To begin our hardware analysis, we removed the plastic casing from the device and mapped out the various integrated circuit (IC) components and searched for potential debugging interfaces. Inventorying the components present on the circuit board (also known as a PCB) is a crucial step in understanding how the device was designed and what can be expected down the road. Figure 4 shows the mapped-out components as well as a cluster of pins that resembled a typical 3-pin universal asynchronous transmit/receive (UART) connection, a common debugging interface on embedded devices.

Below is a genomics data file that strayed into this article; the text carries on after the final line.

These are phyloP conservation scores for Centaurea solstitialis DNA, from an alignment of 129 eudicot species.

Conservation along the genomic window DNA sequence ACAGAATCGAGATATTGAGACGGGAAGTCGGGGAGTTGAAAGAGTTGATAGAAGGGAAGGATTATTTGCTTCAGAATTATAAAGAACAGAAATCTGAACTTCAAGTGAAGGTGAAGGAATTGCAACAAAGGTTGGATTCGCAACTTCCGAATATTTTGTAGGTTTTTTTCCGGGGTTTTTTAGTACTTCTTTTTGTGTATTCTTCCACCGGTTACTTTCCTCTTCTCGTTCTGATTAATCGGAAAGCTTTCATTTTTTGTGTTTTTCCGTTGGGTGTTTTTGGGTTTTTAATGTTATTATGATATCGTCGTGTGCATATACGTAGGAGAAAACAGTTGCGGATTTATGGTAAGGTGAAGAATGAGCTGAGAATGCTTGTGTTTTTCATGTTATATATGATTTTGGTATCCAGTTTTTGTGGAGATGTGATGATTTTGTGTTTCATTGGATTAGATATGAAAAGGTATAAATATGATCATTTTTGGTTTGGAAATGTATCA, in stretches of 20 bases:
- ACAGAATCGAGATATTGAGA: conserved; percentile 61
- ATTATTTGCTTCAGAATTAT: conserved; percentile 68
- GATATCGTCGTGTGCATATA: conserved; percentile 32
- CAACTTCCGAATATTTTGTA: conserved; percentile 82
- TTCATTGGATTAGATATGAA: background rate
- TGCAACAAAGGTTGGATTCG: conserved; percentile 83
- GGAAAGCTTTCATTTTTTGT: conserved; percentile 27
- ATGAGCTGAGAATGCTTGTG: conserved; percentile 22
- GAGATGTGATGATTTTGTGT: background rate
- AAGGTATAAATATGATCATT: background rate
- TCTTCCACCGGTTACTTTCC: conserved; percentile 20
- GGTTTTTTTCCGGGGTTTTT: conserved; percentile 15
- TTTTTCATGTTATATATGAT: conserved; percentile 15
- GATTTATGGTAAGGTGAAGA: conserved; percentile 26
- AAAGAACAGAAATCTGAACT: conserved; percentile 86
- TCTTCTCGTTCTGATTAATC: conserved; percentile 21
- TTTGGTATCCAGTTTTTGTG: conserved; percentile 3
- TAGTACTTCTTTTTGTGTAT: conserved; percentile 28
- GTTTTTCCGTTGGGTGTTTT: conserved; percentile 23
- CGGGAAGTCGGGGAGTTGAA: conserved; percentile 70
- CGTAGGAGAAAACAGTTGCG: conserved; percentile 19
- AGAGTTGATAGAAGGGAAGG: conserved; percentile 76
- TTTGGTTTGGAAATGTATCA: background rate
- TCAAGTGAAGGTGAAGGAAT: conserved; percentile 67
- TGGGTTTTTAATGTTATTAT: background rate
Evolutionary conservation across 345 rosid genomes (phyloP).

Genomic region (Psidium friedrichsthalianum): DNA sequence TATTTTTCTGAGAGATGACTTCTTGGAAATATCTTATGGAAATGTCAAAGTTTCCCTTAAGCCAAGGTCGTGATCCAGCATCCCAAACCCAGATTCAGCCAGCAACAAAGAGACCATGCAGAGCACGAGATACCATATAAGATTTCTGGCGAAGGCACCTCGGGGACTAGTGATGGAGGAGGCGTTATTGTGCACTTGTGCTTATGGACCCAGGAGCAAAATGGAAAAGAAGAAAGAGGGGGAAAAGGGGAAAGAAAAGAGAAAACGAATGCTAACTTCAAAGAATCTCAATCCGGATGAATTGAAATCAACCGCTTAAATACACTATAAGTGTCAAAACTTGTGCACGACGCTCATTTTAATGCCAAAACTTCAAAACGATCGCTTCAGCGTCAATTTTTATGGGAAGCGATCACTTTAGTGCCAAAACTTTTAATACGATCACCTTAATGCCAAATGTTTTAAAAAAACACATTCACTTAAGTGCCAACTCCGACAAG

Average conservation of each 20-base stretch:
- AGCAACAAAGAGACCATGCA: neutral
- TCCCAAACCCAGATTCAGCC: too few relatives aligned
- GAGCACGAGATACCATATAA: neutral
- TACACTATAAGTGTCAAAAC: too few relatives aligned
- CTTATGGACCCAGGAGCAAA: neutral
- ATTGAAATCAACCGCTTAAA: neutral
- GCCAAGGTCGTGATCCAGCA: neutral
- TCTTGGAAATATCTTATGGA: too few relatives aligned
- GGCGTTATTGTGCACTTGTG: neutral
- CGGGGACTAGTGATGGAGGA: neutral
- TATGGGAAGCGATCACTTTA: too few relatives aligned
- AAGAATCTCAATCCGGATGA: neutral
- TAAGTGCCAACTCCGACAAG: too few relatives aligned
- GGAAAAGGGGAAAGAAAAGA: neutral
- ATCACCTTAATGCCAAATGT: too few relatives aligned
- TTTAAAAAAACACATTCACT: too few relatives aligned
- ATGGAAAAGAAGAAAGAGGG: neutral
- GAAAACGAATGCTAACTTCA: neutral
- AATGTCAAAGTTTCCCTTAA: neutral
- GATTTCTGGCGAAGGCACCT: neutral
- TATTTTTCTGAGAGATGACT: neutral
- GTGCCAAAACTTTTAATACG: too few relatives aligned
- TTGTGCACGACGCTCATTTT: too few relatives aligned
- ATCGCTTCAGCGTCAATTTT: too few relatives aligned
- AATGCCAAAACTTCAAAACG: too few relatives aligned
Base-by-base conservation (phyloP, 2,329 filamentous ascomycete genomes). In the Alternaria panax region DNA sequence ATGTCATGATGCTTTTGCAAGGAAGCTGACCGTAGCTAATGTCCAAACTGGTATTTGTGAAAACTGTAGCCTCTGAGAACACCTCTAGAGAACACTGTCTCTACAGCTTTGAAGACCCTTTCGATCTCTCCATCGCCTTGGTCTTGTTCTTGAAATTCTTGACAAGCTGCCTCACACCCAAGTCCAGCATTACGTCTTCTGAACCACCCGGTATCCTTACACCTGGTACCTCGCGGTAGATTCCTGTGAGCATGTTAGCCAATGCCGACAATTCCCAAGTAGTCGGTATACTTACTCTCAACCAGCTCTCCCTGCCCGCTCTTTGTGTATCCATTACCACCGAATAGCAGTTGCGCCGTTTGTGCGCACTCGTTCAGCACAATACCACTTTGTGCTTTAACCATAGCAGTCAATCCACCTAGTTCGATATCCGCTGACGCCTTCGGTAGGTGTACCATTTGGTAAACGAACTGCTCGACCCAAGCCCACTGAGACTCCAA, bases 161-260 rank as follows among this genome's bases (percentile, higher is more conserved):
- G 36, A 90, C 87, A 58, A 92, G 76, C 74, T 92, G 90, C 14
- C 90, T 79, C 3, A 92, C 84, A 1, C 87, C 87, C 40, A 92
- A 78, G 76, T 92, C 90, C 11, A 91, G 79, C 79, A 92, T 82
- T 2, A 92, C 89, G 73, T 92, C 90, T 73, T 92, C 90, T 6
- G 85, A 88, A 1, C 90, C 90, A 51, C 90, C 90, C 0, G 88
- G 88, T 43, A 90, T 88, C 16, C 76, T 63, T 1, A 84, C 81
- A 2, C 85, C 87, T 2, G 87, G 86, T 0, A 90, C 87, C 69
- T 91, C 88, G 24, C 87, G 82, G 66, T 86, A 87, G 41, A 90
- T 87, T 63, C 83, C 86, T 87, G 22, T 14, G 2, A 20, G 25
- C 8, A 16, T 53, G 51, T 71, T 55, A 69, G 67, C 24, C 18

Figure 4: X2e components and suspicious cluster of pins

Without a remote connection to the X2e device, UART is an attractive target. UART typically provides the equivalent functionality of a service like SSH or Telnet and the added benefit of watching verbose output during system boot. To determine if the cluster of pins was a UART interface, we first soldered a 3-pin through-hole header to the PCB. Using a combination of continuity tests with a multimeter and the digital logic analyzer Saleae, it became apparent that we were in fact dealing with a UART interface. The Figure 5 shows the three pins (Ground, TX, RX) connected to the header. Attached to the other end of the three wires was a FTDI serial TTL-232 to USB adapter, which was connected to a Linux virtual machine.


Figure 5: Connecting to potential UART interface